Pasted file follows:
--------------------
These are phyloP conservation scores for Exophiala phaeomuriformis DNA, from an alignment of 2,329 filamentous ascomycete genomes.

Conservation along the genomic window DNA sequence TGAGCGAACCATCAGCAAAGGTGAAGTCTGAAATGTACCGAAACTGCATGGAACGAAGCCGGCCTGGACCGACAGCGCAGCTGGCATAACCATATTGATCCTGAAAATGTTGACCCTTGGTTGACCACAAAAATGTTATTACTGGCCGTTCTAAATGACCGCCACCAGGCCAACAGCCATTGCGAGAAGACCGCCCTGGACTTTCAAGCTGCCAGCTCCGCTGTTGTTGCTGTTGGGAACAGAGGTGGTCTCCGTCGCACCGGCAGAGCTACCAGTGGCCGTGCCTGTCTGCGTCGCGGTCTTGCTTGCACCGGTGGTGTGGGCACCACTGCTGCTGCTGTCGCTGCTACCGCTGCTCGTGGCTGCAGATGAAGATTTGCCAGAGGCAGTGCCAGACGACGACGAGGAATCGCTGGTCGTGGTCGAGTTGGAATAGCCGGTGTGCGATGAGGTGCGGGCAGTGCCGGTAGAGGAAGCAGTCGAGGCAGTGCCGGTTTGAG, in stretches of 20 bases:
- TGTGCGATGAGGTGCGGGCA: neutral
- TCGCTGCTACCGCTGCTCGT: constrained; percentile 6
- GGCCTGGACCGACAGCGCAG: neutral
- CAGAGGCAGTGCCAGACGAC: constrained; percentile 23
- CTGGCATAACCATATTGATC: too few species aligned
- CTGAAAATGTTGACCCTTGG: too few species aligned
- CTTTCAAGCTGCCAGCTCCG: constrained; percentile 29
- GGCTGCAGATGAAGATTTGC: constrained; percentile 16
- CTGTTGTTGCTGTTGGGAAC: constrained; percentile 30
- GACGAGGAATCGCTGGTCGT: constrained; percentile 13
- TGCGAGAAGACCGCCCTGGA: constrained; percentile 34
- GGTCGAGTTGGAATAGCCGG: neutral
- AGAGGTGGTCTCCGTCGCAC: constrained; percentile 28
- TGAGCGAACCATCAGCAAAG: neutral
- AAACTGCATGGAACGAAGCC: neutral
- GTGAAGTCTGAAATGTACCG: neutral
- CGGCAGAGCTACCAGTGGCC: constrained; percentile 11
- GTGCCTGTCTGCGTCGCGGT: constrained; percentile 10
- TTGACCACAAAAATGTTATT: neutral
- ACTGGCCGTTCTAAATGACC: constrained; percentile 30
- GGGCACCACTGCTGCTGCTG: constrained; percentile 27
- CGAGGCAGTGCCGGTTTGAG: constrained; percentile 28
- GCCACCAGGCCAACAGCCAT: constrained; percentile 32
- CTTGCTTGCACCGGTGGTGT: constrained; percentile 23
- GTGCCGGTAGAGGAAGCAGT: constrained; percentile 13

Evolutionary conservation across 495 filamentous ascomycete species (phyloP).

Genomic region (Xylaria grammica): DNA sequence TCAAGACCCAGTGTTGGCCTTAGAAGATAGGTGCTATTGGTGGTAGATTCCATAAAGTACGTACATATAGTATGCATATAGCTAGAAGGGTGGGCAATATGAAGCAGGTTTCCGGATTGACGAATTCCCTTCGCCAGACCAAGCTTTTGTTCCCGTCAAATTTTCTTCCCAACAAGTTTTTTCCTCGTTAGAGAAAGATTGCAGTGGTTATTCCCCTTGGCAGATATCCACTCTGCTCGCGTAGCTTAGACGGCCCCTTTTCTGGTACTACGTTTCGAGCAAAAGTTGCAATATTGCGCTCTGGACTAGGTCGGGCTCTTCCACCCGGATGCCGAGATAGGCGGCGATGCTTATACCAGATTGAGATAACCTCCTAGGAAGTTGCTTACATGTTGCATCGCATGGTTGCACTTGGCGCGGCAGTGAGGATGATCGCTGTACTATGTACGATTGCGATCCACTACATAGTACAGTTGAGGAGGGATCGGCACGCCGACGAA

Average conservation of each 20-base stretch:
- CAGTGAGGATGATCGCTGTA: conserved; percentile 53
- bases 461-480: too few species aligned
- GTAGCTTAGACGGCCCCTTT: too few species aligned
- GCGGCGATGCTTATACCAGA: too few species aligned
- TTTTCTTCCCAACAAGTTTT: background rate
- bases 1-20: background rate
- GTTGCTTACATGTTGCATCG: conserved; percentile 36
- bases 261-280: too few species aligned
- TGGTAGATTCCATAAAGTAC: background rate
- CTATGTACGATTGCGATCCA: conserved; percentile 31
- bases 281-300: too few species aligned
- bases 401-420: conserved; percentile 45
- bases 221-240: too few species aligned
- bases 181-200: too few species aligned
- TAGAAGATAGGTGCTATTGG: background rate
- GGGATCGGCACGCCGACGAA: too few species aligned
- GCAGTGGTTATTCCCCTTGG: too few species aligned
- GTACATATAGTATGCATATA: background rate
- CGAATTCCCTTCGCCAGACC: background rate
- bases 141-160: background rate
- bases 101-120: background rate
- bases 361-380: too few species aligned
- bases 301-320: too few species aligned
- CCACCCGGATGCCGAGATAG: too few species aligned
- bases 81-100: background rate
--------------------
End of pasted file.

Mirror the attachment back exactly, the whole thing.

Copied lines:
These are phyloP conservation scores for Exophiala phaeomuriformis DNA, from an alignment of 2,329 filamentous ascomycete genomes.

Conservation along the genomic window DNA sequence TGAGCGAACCATCAGCAAAGGTGAAGTCTGAAATGTACCGAAACTGCATGGAACGAAGCCGGCCTGGACCGACAGCGCAGCTGGCATAACCATATTGATCCTGAAAATGTTGACCCTTGGTTGACCACAAAAATGTTATTACTGGCCGTTCTAAATGACCGCCACCAGGCCAACAGCCATTGCGAGAAGACCGCCCTGGACTTTCAAGCTGCCAGCTCCGCTGTTGTTGCTGTTGGGAACAGAGGTGGTCTCCGTCGCACCGGCAGAGCTACCAGTGGCCGTGCCTGTCTGCGTCGCGGTCTTGCTTGCACCGGTGGTGTGGGCACCACTGCTGCTGCTGTCGCTGCTACCGCTGCTCGTGGCTGCAGATGAAGATTTGCCAGAGGCAGTGCCAGACGACGACGAGGAATCGCTGGTCGTGGTCGAGTTGGAATAGCCGGTGTGCGATGAGGTGCGGGCAGTGCCGGTAGAGGAAGCAGTCGAGGCAGTGCCGGTTTGAG, in stretches of 20 bases:
- TGTGCGATGAGGTGCGGGCA: neutral
- TCGCTGCTACCGCTGCTCGT: constrained; percentile 6
- GGCCTGGACCGACAGCGCAG: neutral
- CAGAGGCAGTGCCAGACGAC: constrained; percentile 23
- CTGGCATAACCATATTGATC: too few species aligned
- CTGAAAATGTTGACCCTTGG: too few species aligned
- CTTTCAAGCTGCCAGCTCCG: constrained; percentile 29
- GGCTGCAGATGAAGATTTGC: constrained; percentile 16
- CTGTTGTTGCTGTTGGGAAC: constrained; percentile 30
- GACGAGGAATCGCTGGTCGT: constrained; percentile 13
- TGCGAGAAGACCGCCCTGGA: constrained; percentile 34
- GGTCGAGTTGGAATAGCCGG: neutral
- AGAGGTGGTCTCCGTCGCAC: constrained; percentile 28
- TGAGCGAACCATCAGCAAAG: neutral
- AAACTGCATGGAACGAAGCC: neutral
- GTGAAGTCTGAAATGTACCG: neutral
- CGGCAGAGCTACCAGTGGCC: constrained; percentile 11
- GTGCCTGTCTGCGTCGCGGT: constrained; percentile 10
- TTGACCACAAAAATGTTATT: neutral
- ACTGGCCGTTCTAAATGACC: constrained; percentile 30
- GGGCACCACTGCTGCTGCTG: constrained; percentile 27
- CGAGGCAGTGCCGGTTTGAG: constrained; percentile 28
- GCCACCAGGCCAACAGCCAT: constrained; percentile 32
- CTTGCTTGCACCGGTGGTGT: constrained; percentile 23
- GTGCCGGTAGAGGAAGCAGT: constrained; percentile 13

Evolutionary conservation across 495 filamentous ascomycete species (phyloP).

Genomic region (Xylaria grammica): DNA sequence TCAAGACCCAGTGTTGGCCTTAGAAGATAGGTGCTATTGGTGGTAGATTCCATAAAGTACGTACATATAGTATGCATATAGCTAGAAGGGTGGGCAATATGAAGCAGGTTTCCGGATTGACGAATTCCCTTCGCCAGACCAAGCTTTTGTTCCCGTCAAATTTTCTTCCCAACAAGTTTTTTCCTCGTTAGAGAAAGATTGCAGTGGTTATTCCCCTTGGCAGATATCCACTCTGCTCGCGTAGCTTAGACGGCCCCTTTTCTGGTACTACGTTTCGAGCAAAAGTTGCAATATTGCGCTCTGGACTAGGTCGGGCTCTTCCACCCGGATGCCGAGATAGGCGGCGATGCTTATACCAGATTGAGATAACCTCCTAGGAAGTTGCTTACATGTTGCATCGCATGGTTGCACTTGGCGCGGCAGTGAGGATGATCGCTGTACTATGTACGATTGCGATCCACTACATAGTACAGTTGAGGAGGGATCGGCACGCCGACGAA

Average conservation of each 20-base stretch:
- CAGTGAGGATGATCGCTGTA: conserved; percentile 53
- bases 461-480: too few species aligned
- GTAGCTTAGACGGCCCCTTT: too few species aligned
- GCGGCGATGCTTATACCAGA: too few species aligned
- TTTTCTTCCCAACAAGTTTT: background rate
- bases 1-20: background rate
- GTTGCTTACATGTTGCATCG: conserved; percentile 36
- bases 261-280: too few species aligned
- TGGTAGATTCCATAAAGTAC: background rate
- CTATGTACGATTGCGATCCA: conserved; percentile 31
- bases 281-300: too few species aligned
- bases 401-420: conserved; percentile 45
- bases 221-240: too few species aligned
- bases 181-200: too few species aligned
- TAGAAGATAGGTGCTATTGG: background rate
- GGGATCGGCACGCCGACGAA: too few species aligned
- GCAGTGGTTATTCCCCTTGG: too few species aligned
- GTACATATAGTATGCATATA: background rate
- CGAATTCCCTTCGCCAGACC: background rate
- bases 141-160: background rate
- bases 101-120: background rate
- bases 361-380: too few species aligned
- bases 301-320: too few species aligned
- CCACCCGGATGCCGAGATAG: too few species aligned
- bases 81-100: background rate